February was warm and bright, and I got out regularly to walk the dogs in the local park. It was the finest early spring I could remember, although it struck me that the only other place I’ve experienced such warmth so early in the year was Phoenix, and that suggests a hot summer.
By early February, or certainly mid-month, everyone who was paying attention knew the corona virus was coming, and it was going to be serious. I certainly didn’t anticipate the force of the shock when it hit our shores, but during those sunny walks, I had the sense that this was going to change our world in profound ways. I think lots of people, over the last few years have understood on some level that we’ve been living in a house of cards. I suspect that much of the fear and anger that fill the air derives from this understanding, even if we didn’t quite grasp it consciously.
I thought of what I have read of the prelude to another world changing event. By all accounts, the spring and early summer of 1914 in Europe were the most beautiful that anyone then living could remember. One of the best histories of that period is The Guns of August, by Barbara Tuchman.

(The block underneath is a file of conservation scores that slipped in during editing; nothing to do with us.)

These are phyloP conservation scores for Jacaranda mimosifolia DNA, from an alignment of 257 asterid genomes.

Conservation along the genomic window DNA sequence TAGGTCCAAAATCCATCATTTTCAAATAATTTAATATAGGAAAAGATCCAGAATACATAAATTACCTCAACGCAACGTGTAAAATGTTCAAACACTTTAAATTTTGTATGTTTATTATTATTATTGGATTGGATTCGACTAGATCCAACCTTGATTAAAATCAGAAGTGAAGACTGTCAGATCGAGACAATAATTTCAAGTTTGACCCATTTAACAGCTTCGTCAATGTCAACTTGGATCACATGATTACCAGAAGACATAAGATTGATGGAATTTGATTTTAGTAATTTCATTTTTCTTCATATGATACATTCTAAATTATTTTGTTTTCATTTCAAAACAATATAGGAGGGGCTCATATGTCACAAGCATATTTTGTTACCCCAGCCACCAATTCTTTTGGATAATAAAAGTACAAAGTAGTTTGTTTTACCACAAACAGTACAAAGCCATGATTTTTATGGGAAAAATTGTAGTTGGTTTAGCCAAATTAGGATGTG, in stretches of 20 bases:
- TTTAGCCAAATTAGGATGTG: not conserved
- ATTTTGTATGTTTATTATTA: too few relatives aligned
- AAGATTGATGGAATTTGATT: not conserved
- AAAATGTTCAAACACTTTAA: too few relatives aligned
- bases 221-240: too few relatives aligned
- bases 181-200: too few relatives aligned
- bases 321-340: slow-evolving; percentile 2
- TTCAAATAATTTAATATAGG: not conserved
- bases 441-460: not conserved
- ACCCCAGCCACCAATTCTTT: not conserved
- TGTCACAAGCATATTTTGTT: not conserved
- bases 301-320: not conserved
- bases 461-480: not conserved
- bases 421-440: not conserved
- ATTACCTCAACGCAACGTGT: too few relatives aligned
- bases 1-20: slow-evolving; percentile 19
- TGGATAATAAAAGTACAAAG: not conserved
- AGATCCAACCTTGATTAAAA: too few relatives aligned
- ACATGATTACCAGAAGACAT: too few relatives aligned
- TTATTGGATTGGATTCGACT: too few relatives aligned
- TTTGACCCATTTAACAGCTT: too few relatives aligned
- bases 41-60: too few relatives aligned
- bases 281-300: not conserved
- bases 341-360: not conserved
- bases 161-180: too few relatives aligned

Tuchman wrote another fascinating history of another period that changed the arc of world civilization, A Distant Mirror: The Calamitous 14th Century. Fourteenth century Europe was ravaged by climate change, never-ending war, and pandemic which triggered the collapse of medieval culture. I am not making this up!
The century opened with two decades of cold, now known as “the little ice age,” which caused widespread famine. The “Hundred Years War,” continued through the century, and in several outbreaks, bubonic plague killed a third of the world’s population.
At this moment, 20 years into the new millennium, no one knows how this century will end beyond the absolute certainty that the way of life we have known will be but a memory.
Yesterday afternoon, Mary and I left home on the important mission of picking up her birthday cake (it’s tomorrow) at Baskin Robbins and having some ice cream while we were at it. I had to laugh when I heard “Love Me Two Times,” on the audio track. The Doors were way too subversive when to play in an ice cream shop when they first hit the airwaves more than 50 years ago!
But who knows? I have no idea when I’ll next be able to get a haircut, so my true colors as an aging hippie may soon be revealed!